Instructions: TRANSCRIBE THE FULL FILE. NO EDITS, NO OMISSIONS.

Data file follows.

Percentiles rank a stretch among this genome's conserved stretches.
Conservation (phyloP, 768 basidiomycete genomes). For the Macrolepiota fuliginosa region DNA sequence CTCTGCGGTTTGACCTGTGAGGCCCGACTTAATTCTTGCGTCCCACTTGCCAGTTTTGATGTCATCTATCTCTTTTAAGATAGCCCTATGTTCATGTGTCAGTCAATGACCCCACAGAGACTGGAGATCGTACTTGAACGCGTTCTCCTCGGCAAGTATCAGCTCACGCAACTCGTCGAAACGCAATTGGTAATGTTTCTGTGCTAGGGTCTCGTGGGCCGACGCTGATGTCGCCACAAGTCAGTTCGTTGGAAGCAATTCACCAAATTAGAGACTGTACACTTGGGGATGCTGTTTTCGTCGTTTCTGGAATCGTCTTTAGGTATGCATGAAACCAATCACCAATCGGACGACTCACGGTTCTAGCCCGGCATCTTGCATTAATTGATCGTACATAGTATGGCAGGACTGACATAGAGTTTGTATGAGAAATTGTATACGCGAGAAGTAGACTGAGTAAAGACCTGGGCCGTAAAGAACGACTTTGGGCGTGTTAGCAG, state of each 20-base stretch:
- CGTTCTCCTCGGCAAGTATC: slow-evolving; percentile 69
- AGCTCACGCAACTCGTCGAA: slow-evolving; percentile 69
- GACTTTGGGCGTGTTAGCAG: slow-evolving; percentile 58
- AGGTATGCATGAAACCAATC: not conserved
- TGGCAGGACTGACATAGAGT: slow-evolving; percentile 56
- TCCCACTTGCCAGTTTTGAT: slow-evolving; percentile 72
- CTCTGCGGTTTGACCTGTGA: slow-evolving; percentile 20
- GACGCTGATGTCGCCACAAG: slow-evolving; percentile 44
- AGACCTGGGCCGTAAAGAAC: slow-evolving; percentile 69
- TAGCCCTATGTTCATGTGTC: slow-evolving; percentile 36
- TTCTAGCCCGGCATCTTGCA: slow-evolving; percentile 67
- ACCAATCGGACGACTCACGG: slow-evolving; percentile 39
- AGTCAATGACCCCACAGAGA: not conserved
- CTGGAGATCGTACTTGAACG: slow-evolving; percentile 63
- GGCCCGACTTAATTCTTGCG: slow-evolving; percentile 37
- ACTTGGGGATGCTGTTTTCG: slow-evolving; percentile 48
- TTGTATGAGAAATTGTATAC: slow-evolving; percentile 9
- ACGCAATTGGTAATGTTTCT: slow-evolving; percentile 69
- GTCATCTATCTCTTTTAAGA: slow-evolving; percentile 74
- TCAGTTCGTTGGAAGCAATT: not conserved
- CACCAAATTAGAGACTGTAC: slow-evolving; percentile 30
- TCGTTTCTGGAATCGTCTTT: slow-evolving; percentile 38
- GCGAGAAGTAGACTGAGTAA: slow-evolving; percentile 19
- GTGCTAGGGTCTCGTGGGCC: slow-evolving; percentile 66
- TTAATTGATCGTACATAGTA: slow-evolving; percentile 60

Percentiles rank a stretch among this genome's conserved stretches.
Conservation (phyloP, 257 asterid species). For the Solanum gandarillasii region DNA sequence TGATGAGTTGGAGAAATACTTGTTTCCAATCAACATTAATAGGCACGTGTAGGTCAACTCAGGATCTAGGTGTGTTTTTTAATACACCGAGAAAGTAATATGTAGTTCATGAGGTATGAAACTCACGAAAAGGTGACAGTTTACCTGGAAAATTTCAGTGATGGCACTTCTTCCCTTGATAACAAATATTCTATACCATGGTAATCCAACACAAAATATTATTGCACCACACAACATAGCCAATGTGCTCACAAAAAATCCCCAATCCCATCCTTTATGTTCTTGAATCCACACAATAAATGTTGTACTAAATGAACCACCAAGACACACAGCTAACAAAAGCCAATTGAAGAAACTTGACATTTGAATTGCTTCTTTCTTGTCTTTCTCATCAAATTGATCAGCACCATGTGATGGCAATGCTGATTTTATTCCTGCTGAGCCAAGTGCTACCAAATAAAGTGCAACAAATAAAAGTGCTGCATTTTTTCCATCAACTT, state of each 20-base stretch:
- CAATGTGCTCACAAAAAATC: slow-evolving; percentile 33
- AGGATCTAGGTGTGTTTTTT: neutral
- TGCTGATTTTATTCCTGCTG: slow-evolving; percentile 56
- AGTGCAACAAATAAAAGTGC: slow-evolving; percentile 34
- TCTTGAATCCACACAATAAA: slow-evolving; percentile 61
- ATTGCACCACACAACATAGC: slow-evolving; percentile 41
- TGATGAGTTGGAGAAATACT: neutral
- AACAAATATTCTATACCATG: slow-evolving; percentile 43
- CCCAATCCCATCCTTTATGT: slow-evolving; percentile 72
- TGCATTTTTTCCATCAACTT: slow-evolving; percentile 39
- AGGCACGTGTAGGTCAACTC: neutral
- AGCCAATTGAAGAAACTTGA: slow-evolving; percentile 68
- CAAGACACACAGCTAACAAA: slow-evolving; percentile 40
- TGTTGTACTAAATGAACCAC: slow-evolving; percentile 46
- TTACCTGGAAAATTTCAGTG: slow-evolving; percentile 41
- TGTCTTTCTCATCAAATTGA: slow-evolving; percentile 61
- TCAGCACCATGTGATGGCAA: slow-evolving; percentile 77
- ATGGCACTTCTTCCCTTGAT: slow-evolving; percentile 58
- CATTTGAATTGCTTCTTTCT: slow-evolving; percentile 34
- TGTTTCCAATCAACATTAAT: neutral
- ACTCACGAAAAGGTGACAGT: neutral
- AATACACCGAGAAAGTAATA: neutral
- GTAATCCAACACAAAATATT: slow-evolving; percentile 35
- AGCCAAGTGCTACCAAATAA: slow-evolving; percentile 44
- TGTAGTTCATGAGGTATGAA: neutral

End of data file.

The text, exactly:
Percentiles rank a stretch among this genome's conserved stretches.
Conservation (phyloP, 768 basidiomycete genomes). For the Macrolepiota fuliginosa region DNA sequence CTCTGCGGTTTGACCTGTGAGGCCCGACTTAATTCTTGCGTCCCACTTGCCAGTTTTGATGTCATCTATCTCTTTTAAGATAGCCCTATGTTCATGTGTCAGTCAATGACCCCACAGAGACTGGAGATCGTACTTGAACGCGTTCTCCTCGGCAAGTATCAGCTCACGCAACTCGTCGAAACGCAATTGGTAATGTTTCTGTGCTAGGGTCTCGTGGGCCGACGCTGATGTCGCCACAAGTCAGTTCGTTGGAAGCAATTCACCAAATTAGAGACTGTACACTTGGGGATGCTGTTTTCGTCGTTTCTGGAATCGTCTTTAGGTATGCATGAAACCAATCACCAATCGGACGACTCACGGTTCTAGCCCGGCATCTTGCATTAATTGATCGTACATAGTATGGCAGGACTGACATAGAGTTTGTATGAGAAATTGTATACGCGAGAAGTAGACTGAGTAAAGACCTGGGCCGTAAAGAACGACTTTGGGCGTGTTAGCAG, state of each 20-base stretch:
- CGTTCTCCTCGGCAAGTATC: slow-evolving; percentile 69
- AGCTCACGCAACTCGTCGAA: slow-evolving; percentile 69
- GACTTTGGGCGTGTTAGCAG: slow-evolving; percentile 58
- AGGTATGCATGAAACCAATC: not conserved
- TGGCAGGACTGACATAGAGT: slow-evolving; percentile 56
- TCCCACTTGCCAGTTTTGAT: slow-evolving; percentile 72
- CTCTGCGGTTTGACCTGTGA: slow-evolving; percentile 20
- GACGCTGATGTCGCCACAAG: slow-evolving; percentile 44
- AGACCTGGGCCGTAAAGAAC: slow-evolving; percentile 69
- TAGCCCTATGTTCATGTGTC: slow-evolving; percentile 36
- TTCTAGCCCGGCATCTTGCA: slow-evolving; percentile 67
- ACCAATCGGACGACTCACGG: slow-evolving; percentile 39
- AGTCAATGACCCCACAGAGA: not conserved
- CTGGAGATCGTACTTGAACG: slow-evolving; percentile 63
- GGCCCGACTTAATTCTTGCG: slow-evolving; percentile 37
- ACTTGGGGATGCTGTTTTCG: slow-evolving; percentile 48
- TTGTATGAGAAATTGTATAC: slow-evolving; percentile 9
- ACGCAATTGGTAATGTTTCT: slow-evolving; percentile 69
- GTCATCTATCTCTTTTAAGA: slow-evolving; percentile 74
- TCAGTTCGTTGGAAGCAATT: not conserved
- CACCAAATTAGAGACTGTAC: slow-evolving; percentile 30
- TCGTTTCTGGAATCGTCTTT: slow-evolving; percentile 38
- GCGAGAAGTAGACTGAGTAA: slow-evolving; percentile 19
- GTGCTAGGGTCTCGTGGGCC: slow-evolving; percentile 66
- TTAATTGATCGTACATAGTA: slow-evolving; percentile 60

Percentiles rank a stretch among this genome's conserved stretches.
Conservation (phyloP, 257 asterid species). For the Solanum gandarillasii region DNA sequence TGATGAGTTGGAGAAATACTTGTTTCCAATCAACATTAATAGGCACGTGTAGGTCAACTCAGGATCTAGGTGTGTTTTTTAATACACCGAGAAAGTAATATGTAGTTCATGAGGTATGAAACTCACGAAAAGGTGACAGTTTACCTGGAAAATTTCAGTGATGGCACTTCTTCCCTTGATAACAAATATTCTATACCATGGTAATCCAACACAAAATATTATTGCACCACACAACATAGCCAATGTGCTCACAAAAAATCCCCAATCCCATCCTTTATGTTCTTGAATCCACACAATAAATGTTGTACTAAATGAACCACCAAGACACACAGCTAACAAAAGCCAATTGAAGAAACTTGACATTTGAATTGCTTCTTTCTTGTCTTTCTCATCAAATTGATCAGCACCATGTGATGGCAATGCTGATTTTATTCCTGCTGAGCCAAGTGCTACCAAATAAAGTGCAACAAATAAAAGTGCTGCATTTTTTCCATCAACTT, state of each 20-base stretch:
- CAATGTGCTCACAAAAAATC: slow-evolving; percentile 33
- AGGATCTAGGTGTGTTTTTT: neutral
- TGCTGATTTTATTCCTGCTG: slow-evolving; percentile 56
- AGTGCAACAAATAAAAGTGC: slow-evolving; percentile 34
- TCTTGAATCCACACAATAAA: slow-evolving; percentile 61
- ATTGCACCACACAACATAGC: slow-evolving; percentile 41
- TGATGAGTTGGAGAAATACT: neutral
- AACAAATATTCTATACCATG: slow-evolving; percentile 43
- CCCAATCCCATCCTTTATGT: slow-evolving; percentile 72
- TGCATTTTTTCCATCAACTT: slow-evolving; percentile 39
- AGGCACGTGTAGGTCAACTC: neutral
- AGCCAATTGAAGAAACTTGA: slow-evolving; percentile 68
- CAAGACACACAGCTAACAAA: slow-evolving; percentile 40
- TGTTGTACTAAATGAACCAC: slow-evolving; percentile 46
- TTACCTGGAAAATTTCAGTG: slow-evolving; percentile 41
- TGTCTTTCTCATCAAATTGA: slow-evolving; percentile 61
- TCAGCACCATGTGATGGCAA: slow-evolving; percentile 77
- ATGGCACTTCTTCCCTTGAT: slow-evolving; percentile 58
- CATTTGAATTGCTTCTTTCT: slow-evolving; percentile 34
- TGTTTCCAATCAACATTAAT: neutral
- ACTCACGAAAAGGTGACAGT: neutral
- AATACACCGAGAAAGTAATA: neutral
- GTAATCCAACACAAAATATT: slow-evolving; percentile 35
- AGCCAAGTGCTACCAAATAA: slow-evolving; percentile 44
- TGTAGTTCATGAGGTATGAA: neutral